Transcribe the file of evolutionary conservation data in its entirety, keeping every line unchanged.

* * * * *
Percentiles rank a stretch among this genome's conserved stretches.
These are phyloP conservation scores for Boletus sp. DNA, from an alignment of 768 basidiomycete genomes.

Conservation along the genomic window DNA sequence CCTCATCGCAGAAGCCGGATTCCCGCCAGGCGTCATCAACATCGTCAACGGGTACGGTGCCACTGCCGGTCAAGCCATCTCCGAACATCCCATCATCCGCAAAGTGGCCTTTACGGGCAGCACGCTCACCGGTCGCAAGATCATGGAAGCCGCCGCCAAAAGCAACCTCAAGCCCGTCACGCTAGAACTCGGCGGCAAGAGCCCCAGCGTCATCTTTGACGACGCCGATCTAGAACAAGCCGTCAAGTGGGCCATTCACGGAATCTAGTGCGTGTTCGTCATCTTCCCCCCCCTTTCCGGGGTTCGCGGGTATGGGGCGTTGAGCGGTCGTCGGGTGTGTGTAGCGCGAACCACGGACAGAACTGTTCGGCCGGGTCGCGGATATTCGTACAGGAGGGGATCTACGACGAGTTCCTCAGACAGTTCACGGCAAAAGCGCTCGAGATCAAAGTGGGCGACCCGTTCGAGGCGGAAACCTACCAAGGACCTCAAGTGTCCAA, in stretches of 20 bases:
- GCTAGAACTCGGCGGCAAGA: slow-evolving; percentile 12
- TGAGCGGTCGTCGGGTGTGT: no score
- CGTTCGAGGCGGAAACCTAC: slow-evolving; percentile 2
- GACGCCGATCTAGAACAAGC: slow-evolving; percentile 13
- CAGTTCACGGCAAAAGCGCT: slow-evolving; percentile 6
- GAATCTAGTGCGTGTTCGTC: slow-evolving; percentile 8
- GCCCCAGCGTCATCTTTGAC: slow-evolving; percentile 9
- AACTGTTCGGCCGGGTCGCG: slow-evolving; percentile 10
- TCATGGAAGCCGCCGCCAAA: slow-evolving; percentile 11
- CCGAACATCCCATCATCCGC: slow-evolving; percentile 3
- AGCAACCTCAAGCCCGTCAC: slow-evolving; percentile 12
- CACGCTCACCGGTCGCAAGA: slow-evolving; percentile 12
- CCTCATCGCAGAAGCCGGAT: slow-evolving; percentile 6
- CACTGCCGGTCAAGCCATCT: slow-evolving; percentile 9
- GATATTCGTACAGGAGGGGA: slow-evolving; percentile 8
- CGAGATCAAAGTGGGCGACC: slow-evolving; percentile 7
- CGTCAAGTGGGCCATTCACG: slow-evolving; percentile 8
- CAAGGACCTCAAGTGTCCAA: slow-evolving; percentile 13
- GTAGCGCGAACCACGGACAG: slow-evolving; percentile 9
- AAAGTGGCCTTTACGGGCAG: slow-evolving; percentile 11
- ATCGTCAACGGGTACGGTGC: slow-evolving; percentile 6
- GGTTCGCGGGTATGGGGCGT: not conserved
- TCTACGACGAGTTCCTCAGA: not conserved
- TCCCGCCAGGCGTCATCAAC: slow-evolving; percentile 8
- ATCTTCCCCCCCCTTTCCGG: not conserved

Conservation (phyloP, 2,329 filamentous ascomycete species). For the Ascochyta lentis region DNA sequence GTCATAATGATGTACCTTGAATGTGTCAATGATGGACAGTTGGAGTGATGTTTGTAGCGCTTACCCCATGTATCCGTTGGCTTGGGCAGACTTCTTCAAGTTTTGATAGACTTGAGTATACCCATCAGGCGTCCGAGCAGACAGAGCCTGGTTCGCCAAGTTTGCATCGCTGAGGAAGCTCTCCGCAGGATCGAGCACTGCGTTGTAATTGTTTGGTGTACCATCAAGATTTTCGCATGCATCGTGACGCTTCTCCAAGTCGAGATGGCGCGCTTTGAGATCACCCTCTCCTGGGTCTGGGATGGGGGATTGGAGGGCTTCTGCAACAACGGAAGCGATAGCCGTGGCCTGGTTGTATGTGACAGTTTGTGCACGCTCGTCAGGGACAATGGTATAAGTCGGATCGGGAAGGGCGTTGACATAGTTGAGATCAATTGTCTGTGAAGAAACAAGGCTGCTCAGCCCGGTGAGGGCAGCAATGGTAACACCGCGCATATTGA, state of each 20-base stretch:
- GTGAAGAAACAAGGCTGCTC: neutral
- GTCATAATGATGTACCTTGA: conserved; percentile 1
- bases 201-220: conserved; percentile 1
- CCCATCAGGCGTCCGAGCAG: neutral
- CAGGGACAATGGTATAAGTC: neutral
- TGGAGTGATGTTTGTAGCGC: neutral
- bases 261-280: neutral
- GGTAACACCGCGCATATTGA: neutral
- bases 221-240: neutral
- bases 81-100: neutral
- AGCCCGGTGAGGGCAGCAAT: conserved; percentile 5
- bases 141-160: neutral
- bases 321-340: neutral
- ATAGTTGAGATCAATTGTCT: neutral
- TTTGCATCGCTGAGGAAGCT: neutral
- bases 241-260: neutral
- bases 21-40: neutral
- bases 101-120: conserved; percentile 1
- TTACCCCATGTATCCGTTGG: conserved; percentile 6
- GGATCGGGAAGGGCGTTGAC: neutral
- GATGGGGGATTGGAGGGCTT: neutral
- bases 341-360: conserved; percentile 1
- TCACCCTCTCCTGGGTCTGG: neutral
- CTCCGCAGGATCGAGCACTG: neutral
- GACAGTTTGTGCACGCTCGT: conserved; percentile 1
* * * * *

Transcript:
Percentiles rank a stretch among this genome's conserved stretches.
These are phyloP conservation scores for Boletus sp. DNA, from an alignment of 768 basidiomycete genomes.

Conservation along the genomic window DNA sequence CCTCATCGCAGAAGCCGGATTCCCGCCAGGCGTCATCAACATCGTCAACGGGTACGGTGCCACTGCCGGTCAAGCCATCTCCGAACATCCCATCATCCGCAAAGTGGCCTTTACGGGCAGCACGCTCACCGGTCGCAAGATCATGGAAGCCGCCGCCAAAAGCAACCTCAAGCCCGTCACGCTAGAACTCGGCGGCAAGAGCCCCAGCGTCATCTTTGACGACGCCGATCTAGAACAAGCCGTCAAGTGGGCCATTCACGGAATCTAGTGCGTGTTCGTCATCTTCCCCCCCCTTTCCGGGGTTCGCGGGTATGGGGCGTTGAGCGGTCGTCGGGTGTGTGTAGCGCGAACCACGGACAGAACTGTTCGGCCGGGTCGCGGATATTCGTACAGGAGGGGATCTACGACGAGTTCCTCAGACAGTTCACGGCAAAAGCGCTCGAGATCAAAGTGGGCGACCCGTTCGAGGCGGAAACCTACCAAGGACCTCAAGTGTCCAA, in stretches of 20 bases:
- GCTAGAACTCGGCGGCAAGA: slow-evolving; percentile 12
- TGAGCGGTCGTCGGGTGTGT: no score
- CGTTCGAGGCGGAAACCTAC: slow-evolving; percentile 2
- GACGCCGATCTAGAACAAGC: slow-evolving; percentile 13
- CAGTTCACGGCAAAAGCGCT: slow-evolving; percentile 6
- GAATCTAGTGCGTGTTCGTC: slow-evolving; percentile 8
- GCCCCAGCGTCATCTTTGAC: slow-evolving; percentile 9
- AACTGTTCGGCCGGGTCGCG: slow-evolving; percentile 10
- TCATGGAAGCCGCCGCCAAA: slow-evolving; percentile 11
- CCGAACATCCCATCATCCGC: slow-evolving; percentile 3
- AGCAACCTCAAGCCCGTCAC: slow-evolving; percentile 12
- CACGCTCACCGGTCGCAAGA: slow-evolving; percentile 12
- CCTCATCGCAGAAGCCGGAT: slow-evolving; percentile 6
- CACTGCCGGTCAAGCCATCT: slow-evolving; percentile 9
- GATATTCGTACAGGAGGGGA: slow-evolving; percentile 8
- CGAGATCAAAGTGGGCGACC: slow-evolving; percentile 7
- CGTCAAGTGGGCCATTCACG: slow-evolving; percentile 8
- CAAGGACCTCAAGTGTCCAA: slow-evolving; percentile 13
- GTAGCGCGAACCACGGACAG: slow-evolving; percentile 9
- AAAGTGGCCTTTACGGGCAG: slow-evolving; percentile 11
- ATCGTCAACGGGTACGGTGC: slow-evolving; percentile 6
- GGTTCGCGGGTATGGGGCGT: not conserved
- TCTACGACGAGTTCCTCAGA: not conserved
- TCCCGCCAGGCGTCATCAAC: slow-evolving; percentile 8
- ATCTTCCCCCCCCTTTCCGG: not conserved

Conservation (phyloP, 2,329 filamentous ascomycete species). For the Ascochyta lentis region DNA sequence GTCATAATGATGTACCTTGAATGTGTCAATGATGGACAGTTGGAGTGATGTTTGTAGCGCTTACCCCATGTATCCGTTGGCTTGGGCAGACTTCTTCAAGTTTTGATAGACTTGAGTATACCCATCAGGCGTCCGAGCAGACAGAGCCTGGTTCGCCAAGTTTGCATCGCTGAGGAAGCTCTCCGCAGGATCGAGCACTGCGTTGTAATTGTTTGGTGTACCATCAAGATTTTCGCATGCATCGTGACGCTTCTCCAAGTCGAGATGGCGCGCTTTGAGATCACCCTCTCCTGGGTCTGGGATGGGGGATTGGAGGGCTTCTGCAACAACGGAAGCGATAGCCGTGGCCTGGTTGTATGTGACAGTTTGTGCACGCTCGTCAGGGACAATGGTATAAGTCGGATCGGGAAGGGCGTTGACATAGTTGAGATCAATTGTCTGTGAAGAAACAAGGCTGCTCAGCCCGGTGAGGGCAGCAATGGTAACACCGCGCATATTGA, state of each 20-base stretch:
- GTGAAGAAACAAGGCTGCTC: neutral
- GTCATAATGATGTACCTTGA: conserved; percentile 1
- bases 201-220: conserved; percentile 1
- CCCATCAGGCGTCCGAGCAG: neutral
- CAGGGACAATGGTATAAGTC: neutral
- TGGAGTGATGTTTGTAGCGC: neutral
- bases 261-280: neutral
- GGTAACACCGCGCATATTGA: neutral
- bases 221-240: neutral
- bases 81-100: neutral
- AGCCCGGTGAGGGCAGCAAT: conserved; percentile 5
- bases 141-160: neutral
- bases 321-340: neutral
- ATAGTTGAGATCAATTGTCT: neutral
- TTTGCATCGCTGAGGAAGCT: neutral
- bases 241-260: neutral
- bases 21-40: neutral
- bases 101-120: conserved; percentile 1
- TTACCCCATGTATCCGTTGG: conserved; percentile 6
- GGATCGGGAAGGGCGTTGAC: neutral
- GATGGGGGATTGGAGGGCTT: neutral
- bases 341-360: conserved; percentile 1
- TCACCCTCTCCTGGGTCTGG: neutral
- CTCCGCAGGATCGAGCACTG: neutral
- GACAGTTTGTGCACGCTCGT: conserved; percentile 1